Branding has been a marketing buzzword for a very long time. It’s caused multi-national companies to redesign their logos, create spiffy new letterheads, mission statements, rewritten mission statements, and even theme songs, and an endless stream of focus groups to guide the process. And it’s not just the huge multi-nationals that do this…
All of this can, of course, play a role (especially if you’re large company with deep pockets), but branding is actually simpler than that.
It’s letting customers know who you are, what you do, and how you do it (and it doesn’t hurt if they come away believing you’re better at what you do than your competition).
If you want to create an identity for your online business, you need to define your brand up front. When customers arrive at your website, the first thing they should see is what you do and why they should care. Too many websites just bombard you with flashy graphics and catchy slogans, and leave it to you, the potential customer, to figure out what they are actually offering! This is so wrong.
The best thing you can do is spell out what you do and who you are, clearly and unmistakably.
A potential customer doesn’t know (or care) who you are. The best way to make them care about who you are is to start with what you do. This may not make sense at first, but the most important concept of Internet marketing for online business is that your message should always start with stating a benefit for the customer. What’s in it for them? Then, once they know what you can do for them, you can tell them who you are, and introduce your spiffy logo or flashy graphics.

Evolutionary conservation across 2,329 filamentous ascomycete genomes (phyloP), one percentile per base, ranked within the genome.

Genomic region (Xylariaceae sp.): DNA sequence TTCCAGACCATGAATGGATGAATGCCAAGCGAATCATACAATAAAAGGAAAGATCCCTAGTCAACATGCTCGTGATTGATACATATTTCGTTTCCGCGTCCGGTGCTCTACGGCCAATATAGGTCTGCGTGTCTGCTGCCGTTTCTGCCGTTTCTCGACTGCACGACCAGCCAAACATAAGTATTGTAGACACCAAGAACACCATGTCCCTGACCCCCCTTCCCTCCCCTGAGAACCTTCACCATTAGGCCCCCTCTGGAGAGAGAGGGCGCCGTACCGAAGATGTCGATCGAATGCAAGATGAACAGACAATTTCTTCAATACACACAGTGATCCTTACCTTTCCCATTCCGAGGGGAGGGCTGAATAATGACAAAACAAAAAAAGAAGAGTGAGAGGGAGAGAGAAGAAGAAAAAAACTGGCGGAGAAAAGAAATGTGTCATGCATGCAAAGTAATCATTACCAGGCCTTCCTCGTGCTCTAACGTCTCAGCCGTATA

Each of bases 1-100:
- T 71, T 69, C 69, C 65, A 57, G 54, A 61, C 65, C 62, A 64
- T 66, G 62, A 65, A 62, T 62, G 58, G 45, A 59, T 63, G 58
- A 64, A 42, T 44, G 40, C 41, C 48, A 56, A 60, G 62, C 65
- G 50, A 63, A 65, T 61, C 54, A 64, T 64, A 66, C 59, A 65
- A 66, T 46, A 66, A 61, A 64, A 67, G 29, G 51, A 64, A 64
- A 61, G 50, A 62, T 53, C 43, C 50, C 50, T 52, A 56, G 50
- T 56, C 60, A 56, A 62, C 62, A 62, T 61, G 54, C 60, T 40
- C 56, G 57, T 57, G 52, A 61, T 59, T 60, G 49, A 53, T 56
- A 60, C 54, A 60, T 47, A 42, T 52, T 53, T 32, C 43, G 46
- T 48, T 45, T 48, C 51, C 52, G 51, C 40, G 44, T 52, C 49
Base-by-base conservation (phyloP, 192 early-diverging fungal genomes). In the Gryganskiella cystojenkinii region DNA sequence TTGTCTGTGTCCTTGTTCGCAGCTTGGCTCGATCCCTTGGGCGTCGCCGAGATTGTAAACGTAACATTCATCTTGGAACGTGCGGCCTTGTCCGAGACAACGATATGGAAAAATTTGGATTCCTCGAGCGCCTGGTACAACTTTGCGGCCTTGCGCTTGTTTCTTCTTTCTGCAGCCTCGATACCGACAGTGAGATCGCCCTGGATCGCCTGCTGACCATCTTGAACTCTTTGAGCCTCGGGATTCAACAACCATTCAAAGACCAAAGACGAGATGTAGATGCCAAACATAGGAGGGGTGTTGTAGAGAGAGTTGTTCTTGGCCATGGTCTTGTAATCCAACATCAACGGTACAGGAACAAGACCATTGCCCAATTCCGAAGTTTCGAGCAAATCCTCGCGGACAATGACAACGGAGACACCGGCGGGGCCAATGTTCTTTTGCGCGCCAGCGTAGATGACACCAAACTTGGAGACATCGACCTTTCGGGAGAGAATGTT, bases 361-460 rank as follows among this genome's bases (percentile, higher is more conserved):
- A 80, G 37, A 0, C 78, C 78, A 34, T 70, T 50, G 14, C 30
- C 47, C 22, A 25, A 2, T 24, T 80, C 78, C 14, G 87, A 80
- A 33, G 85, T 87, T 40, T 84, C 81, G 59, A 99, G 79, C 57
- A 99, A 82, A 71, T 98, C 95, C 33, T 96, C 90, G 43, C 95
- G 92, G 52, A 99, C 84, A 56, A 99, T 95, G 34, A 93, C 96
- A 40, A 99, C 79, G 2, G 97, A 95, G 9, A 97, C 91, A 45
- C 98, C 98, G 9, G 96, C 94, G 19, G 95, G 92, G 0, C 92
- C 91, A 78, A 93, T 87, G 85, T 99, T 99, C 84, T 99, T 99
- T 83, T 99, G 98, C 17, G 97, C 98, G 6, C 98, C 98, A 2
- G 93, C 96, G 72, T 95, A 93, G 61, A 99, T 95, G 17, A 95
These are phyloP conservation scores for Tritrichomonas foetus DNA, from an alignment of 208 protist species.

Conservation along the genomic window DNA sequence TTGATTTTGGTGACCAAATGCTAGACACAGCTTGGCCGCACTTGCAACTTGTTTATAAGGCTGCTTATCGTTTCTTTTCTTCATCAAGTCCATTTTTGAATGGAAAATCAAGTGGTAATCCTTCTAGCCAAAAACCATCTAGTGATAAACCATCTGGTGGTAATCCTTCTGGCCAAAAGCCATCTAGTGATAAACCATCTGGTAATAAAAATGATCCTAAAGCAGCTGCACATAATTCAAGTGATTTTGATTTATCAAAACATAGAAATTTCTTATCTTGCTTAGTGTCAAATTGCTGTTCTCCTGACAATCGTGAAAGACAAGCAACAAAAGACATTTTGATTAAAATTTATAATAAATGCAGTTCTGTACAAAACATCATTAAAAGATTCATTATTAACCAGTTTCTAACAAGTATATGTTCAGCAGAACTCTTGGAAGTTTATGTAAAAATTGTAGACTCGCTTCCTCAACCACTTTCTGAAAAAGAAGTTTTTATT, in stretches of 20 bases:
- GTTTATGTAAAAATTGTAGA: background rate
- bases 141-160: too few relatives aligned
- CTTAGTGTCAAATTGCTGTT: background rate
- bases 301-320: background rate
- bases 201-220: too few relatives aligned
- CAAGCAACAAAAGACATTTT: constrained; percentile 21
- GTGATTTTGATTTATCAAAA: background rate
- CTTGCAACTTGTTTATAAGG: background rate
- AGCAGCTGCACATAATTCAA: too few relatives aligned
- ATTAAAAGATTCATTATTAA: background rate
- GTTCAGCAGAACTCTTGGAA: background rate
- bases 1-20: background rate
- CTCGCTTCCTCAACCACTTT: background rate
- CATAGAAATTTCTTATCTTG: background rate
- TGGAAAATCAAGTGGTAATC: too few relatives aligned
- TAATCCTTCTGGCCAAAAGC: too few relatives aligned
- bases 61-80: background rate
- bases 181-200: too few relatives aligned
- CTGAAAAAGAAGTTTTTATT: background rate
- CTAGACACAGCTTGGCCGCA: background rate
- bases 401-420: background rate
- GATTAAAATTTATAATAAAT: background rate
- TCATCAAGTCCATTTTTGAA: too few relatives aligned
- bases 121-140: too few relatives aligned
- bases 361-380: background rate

Rather than trying to get readers, visitors or users, think in terms of creating fans. “Users” visit your site, maybe subscribe to your newsletter, and buy your products or services. “Fans” are better—they rave about how great you are to their friends, cheer you on, and breathlessly await news about what you’re up to professionally. It shouldn’t be too hard to see why fans are better than users.
You may have been convinced by a web designer or graphic artist that their flashy designs are what count on the net, but (and it’s a big but) the written word is what really counts on the internet. What matters most online is what words you use.
If you want online fans, you need to give useful, interesting brand-related content. A conversational tone is best. Write like you’re talking to someone. After all, would you rather listen to a real person talking, or a list of bullet points?
Words are what count, but visual elements are still important. The visual elements should reinforce your identity and message. In other words, don’t decorate. Communicate.
The key to Internet marketing for online businesses is simple. It’s branding. And all branding means is letting them know what you do, how you do it, and who you are.